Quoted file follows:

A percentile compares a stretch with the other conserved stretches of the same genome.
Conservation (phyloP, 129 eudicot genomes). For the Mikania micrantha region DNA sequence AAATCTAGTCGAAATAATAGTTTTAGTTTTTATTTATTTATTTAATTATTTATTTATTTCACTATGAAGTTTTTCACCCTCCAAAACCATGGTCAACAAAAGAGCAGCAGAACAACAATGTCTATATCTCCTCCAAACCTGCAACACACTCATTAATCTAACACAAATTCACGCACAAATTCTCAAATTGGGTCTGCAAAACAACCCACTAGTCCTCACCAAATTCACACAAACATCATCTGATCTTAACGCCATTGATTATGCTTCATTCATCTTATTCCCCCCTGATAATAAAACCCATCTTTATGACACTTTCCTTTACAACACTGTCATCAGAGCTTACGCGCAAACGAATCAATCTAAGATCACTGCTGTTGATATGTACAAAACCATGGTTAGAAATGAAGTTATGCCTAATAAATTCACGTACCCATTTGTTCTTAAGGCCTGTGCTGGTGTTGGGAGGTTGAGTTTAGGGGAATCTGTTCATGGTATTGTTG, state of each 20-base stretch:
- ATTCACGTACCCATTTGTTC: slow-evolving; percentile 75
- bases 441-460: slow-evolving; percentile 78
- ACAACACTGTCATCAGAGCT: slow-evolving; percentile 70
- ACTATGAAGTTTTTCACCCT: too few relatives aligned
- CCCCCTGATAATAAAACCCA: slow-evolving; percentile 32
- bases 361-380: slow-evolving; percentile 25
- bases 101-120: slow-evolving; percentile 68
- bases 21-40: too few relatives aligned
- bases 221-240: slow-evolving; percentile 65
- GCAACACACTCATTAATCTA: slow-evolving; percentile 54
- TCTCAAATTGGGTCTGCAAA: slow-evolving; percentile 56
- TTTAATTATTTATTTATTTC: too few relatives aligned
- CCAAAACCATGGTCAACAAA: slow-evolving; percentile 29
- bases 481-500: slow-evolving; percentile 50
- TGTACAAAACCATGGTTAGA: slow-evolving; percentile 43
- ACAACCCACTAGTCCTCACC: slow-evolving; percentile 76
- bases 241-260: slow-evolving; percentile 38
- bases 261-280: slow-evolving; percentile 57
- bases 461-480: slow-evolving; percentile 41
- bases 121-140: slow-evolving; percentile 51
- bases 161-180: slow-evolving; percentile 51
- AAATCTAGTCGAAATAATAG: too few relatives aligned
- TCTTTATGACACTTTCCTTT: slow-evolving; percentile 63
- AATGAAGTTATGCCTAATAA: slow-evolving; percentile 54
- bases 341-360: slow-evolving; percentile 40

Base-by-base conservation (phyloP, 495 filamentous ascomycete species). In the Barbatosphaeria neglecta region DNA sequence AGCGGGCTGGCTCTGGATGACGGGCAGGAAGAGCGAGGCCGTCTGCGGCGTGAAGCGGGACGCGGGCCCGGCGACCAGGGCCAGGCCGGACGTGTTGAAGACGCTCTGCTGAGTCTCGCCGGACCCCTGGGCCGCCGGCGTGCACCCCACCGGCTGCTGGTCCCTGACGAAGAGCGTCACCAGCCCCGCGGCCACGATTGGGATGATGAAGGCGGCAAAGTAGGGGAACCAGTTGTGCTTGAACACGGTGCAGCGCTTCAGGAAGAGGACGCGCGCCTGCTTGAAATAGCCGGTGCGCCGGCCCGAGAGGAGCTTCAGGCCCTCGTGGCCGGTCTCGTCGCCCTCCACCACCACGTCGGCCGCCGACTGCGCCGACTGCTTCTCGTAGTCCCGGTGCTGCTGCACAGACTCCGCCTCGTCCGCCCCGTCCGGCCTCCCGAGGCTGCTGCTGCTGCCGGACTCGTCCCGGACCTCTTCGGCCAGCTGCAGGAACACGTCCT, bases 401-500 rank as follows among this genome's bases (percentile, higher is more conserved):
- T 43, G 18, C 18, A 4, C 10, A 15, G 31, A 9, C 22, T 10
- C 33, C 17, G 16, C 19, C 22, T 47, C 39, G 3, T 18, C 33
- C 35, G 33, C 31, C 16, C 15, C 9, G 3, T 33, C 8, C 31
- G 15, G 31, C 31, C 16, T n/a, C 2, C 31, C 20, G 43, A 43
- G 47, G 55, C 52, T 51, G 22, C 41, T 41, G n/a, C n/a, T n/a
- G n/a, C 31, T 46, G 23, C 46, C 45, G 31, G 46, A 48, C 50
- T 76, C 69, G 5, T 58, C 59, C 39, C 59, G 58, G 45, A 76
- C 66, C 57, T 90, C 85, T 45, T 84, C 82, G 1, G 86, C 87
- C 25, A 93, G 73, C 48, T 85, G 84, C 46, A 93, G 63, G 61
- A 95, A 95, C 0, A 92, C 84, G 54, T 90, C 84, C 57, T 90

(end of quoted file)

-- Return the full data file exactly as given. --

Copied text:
A percentile compares a stretch with the other conserved stretches of the same genome.
Conservation (phyloP, 129 eudicot genomes). For the Mikania micrantha region DNA sequence AAATCTAGTCGAAATAATAGTTTTAGTTTTTATTTATTTATTTAATTATTTATTTATTTCACTATGAAGTTTTTCACCCTCCAAAACCATGGTCAACAAAAGAGCAGCAGAACAACAATGTCTATATCTCCTCCAAACCTGCAACACACTCATTAATCTAACACAAATTCACGCACAAATTCTCAAATTGGGTCTGCAAAACAACCCACTAGTCCTCACCAAATTCACACAAACATCATCTGATCTTAACGCCATTGATTATGCTTCATTCATCTTATTCCCCCCTGATAATAAAACCCATCTTTATGACACTTTCCTTTACAACACTGTCATCAGAGCTTACGCGCAAACGAATCAATCTAAGATCACTGCTGTTGATATGTACAAAACCATGGTTAGAAATGAAGTTATGCCTAATAAATTCACGTACCCATTTGTTCTTAAGGCCTGTGCTGGTGTTGGGAGGTTGAGTTTAGGGGAATCTGTTCATGGTATTGTTG, state of each 20-base stretch:
- ATTCACGTACCCATTTGTTC: slow-evolving; percentile 75
- bases 441-460: slow-evolving; percentile 78
- ACAACACTGTCATCAGAGCT: slow-evolving; percentile 70
- ACTATGAAGTTTTTCACCCT: too few relatives aligned
- CCCCCTGATAATAAAACCCA: slow-evolving; percentile 32
- bases 361-380: slow-evolving; percentile 25
- bases 101-120: slow-evolving; percentile 68
- bases 21-40: too few relatives aligned
- bases 221-240: slow-evolving; percentile 65
- GCAACACACTCATTAATCTA: slow-evolving; percentile 54
- TCTCAAATTGGGTCTGCAAA: slow-evolving; percentile 56
- TTTAATTATTTATTTATTTC: too few relatives aligned
- CCAAAACCATGGTCAACAAA: slow-evolving; percentile 29
- bases 481-500: slow-evolving; percentile 50
- TGTACAAAACCATGGTTAGA: slow-evolving; percentile 43
- ACAACCCACTAGTCCTCACC: slow-evolving; percentile 76
- bases 241-260: slow-evolving; percentile 38
- bases 261-280: slow-evolving; percentile 57
- bases 461-480: slow-evolving; percentile 41
- bases 121-140: slow-evolving; percentile 51
- bases 161-180: slow-evolving; percentile 51
- AAATCTAGTCGAAATAATAG: too few relatives aligned
- TCTTTATGACACTTTCCTTT: slow-evolving; percentile 63
- AATGAAGTTATGCCTAATAA: slow-evolving; percentile 54
- bases 341-360: slow-evolving; percentile 40

Base-by-base conservation (phyloP, 495 filamentous ascomycete species). In the Barbatosphaeria neglecta region DNA sequence AGCGGGCTGGCTCTGGATGACGGGCAGGAAGAGCGAGGCCGTCTGCGGCGTGAAGCGGGACGCGGGCCCGGCGACCAGGGCCAGGCCGGACGTGTTGAAGACGCTCTGCTGAGTCTCGCCGGACCCCTGGGCCGCCGGCGTGCACCCCACCGGCTGCTGGTCCCTGACGAAGAGCGTCACCAGCCCCGCGGCCACGATTGGGATGATGAAGGCGGCAAAGTAGGGGAACCAGTTGTGCTTGAACACGGTGCAGCGCTTCAGGAAGAGGACGCGCGCCTGCTTGAAATAGCCGGTGCGCCGGCCCGAGAGGAGCTTCAGGCCCTCGTGGCCGGTCTCGTCGCCCTCCACCACCACGTCGGCCGCCGACTGCGCCGACTGCTTCTCGTAGTCCCGGTGCTGCTGCACAGACTCCGCCTCGTCCGCCCCGTCCGGCCTCCCGAGGCTGCTGCTGCTGCCGGACTCGTCCCGGACCTCTTCGGCCAGCTGCAGGAACACGTCCT, bases 401-500 rank as follows among this genome's bases (percentile, higher is more conserved):
- T 43, G 18, C 18, A 4, C 10, A 15, G 31, A 9, C 22, T 10
- C 33, C 17, G 16, C 19, C 22, T 47, C 39, G 3, T 18, C 33
- C 35, G 33, C 31, C 16, C 15, C 9, G 3, T 33, C 8, C 31
- G 15, G 31, C 31, C 16, T n/a, C 2, C 31, C 20, G 43, A 43
- G 47, G 55, C 52, T 51, G 22, C 41, T 41, G n/a, C n/a, T n/a
- G n/a, C 31, T 46, G 23, C 46, C 45, G 31, G 46, A 48, C 50
- T 76, C 69, G 5, T 58, C 59, C 39, C 59, G 58, G 45, A 76
- C 66, C 57, T 90, C 85, T 45, T 84, C 82, G 1, G 86, C 87
- C 25, A 93, G 73, C 48, T 85, G 84, C 46, A 93, G 63, G 61
- A 95, A 95, C 0, A 92, C 84, G 54, T 90, C 84, C 57, T 90